For example, if you live in an area prone to a natural disaster (fires, floods, or storms), it will be reflected in the permit. High building density and loose soil also play a role. Building codes are written and verified by the city and legislatures, often with the help of construction professionals. Violating these regulations will result in severe consequences, including harsh financial penalties or worse.

When Can I Build Without a Permit?

As mentioned, there are no set laws regarding building permits for carports. However, many states stick to the same rules. So, even though you should never start building a carport before checking with the local inspector’s office, here’s a list of regulations that apply to some US states and cities. If the carport is built in compliance with these rules, chances are, no permit will be required:

  • The carport is less than 20 feet long and 12 feet wide
  • It’s a one-story, short (less than 15 feet) structure
  • No electric cables are running into the carport
  • The carport is built from wood (as opposed to metal)
  • You’re not building it on a permanent foundation
  • It’s a free-standing structure (not attached to the house)
  • You live in an area with a mild, comfortable climate

While this list isn’t, in any way, a call to build a carport without consulting with the city first, it will still give you an estimate of what to expect. Plus, you can use this information to determine how much a carport of this size might cost once the government green-lights the project.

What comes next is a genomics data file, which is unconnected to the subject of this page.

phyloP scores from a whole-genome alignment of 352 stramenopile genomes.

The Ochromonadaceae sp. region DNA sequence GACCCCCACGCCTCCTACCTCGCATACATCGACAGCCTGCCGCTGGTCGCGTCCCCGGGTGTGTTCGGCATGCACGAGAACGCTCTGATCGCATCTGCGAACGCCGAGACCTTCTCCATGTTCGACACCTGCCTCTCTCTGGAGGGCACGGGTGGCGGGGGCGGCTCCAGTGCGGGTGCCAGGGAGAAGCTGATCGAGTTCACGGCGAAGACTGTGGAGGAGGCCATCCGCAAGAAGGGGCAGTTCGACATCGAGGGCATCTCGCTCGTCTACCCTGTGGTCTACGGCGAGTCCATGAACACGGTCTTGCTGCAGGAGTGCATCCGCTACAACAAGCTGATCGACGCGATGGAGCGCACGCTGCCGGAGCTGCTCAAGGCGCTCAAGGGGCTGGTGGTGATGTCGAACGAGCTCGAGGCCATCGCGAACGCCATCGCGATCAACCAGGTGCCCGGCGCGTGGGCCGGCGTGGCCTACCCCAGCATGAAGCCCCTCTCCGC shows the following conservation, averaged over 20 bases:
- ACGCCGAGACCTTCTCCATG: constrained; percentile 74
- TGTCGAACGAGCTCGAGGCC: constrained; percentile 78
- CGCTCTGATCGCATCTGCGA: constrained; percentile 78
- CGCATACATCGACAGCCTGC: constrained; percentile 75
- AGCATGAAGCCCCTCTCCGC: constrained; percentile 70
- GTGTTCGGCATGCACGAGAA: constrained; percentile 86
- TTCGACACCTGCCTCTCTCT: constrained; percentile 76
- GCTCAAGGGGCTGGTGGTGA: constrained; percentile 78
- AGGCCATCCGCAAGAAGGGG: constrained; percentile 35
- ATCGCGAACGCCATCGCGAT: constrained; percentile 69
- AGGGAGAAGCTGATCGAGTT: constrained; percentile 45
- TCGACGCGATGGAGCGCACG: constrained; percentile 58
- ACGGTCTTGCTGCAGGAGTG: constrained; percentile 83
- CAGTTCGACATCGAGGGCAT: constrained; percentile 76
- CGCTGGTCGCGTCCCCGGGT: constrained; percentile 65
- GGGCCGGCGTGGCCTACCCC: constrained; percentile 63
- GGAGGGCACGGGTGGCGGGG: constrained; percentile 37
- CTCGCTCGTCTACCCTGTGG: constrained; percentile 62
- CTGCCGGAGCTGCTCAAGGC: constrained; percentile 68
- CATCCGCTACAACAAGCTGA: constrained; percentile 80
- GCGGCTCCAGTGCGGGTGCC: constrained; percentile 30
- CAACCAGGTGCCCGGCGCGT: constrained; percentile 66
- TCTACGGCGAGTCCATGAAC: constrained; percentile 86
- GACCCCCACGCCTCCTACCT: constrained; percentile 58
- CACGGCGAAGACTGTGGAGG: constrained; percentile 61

Different States, Different Rules

If you’re building a carport attached to your house, you need a permit to build it legally. However, sometimes, carports are classified as temporary, standalone buildings. Yes, we’re talking about the simplified, tent-like carports. If you’re lucky, the local laws won’t require permits for a carport.

Unfortunately, a permit is mandatory in some states for building, repairing, or even enclosing a carport. And what about portable carports, you might ask? Again, this depends on the state/city. For example, many cities in Hawaii, Alabama, Colorado, Michigan, Wyoming, Texas, South Dakota, and North Dakota do NOT require a permit for mobile carports. For the rest of the county, a building permit will be necessary.

You can’t play the guessing game when it comes to building permits. Some states treat portable, temporary, and free-standing carports the same; others have specific laws for each. So, with that in mind, let’s go ahead and see how you can legally obtain a permit in the States.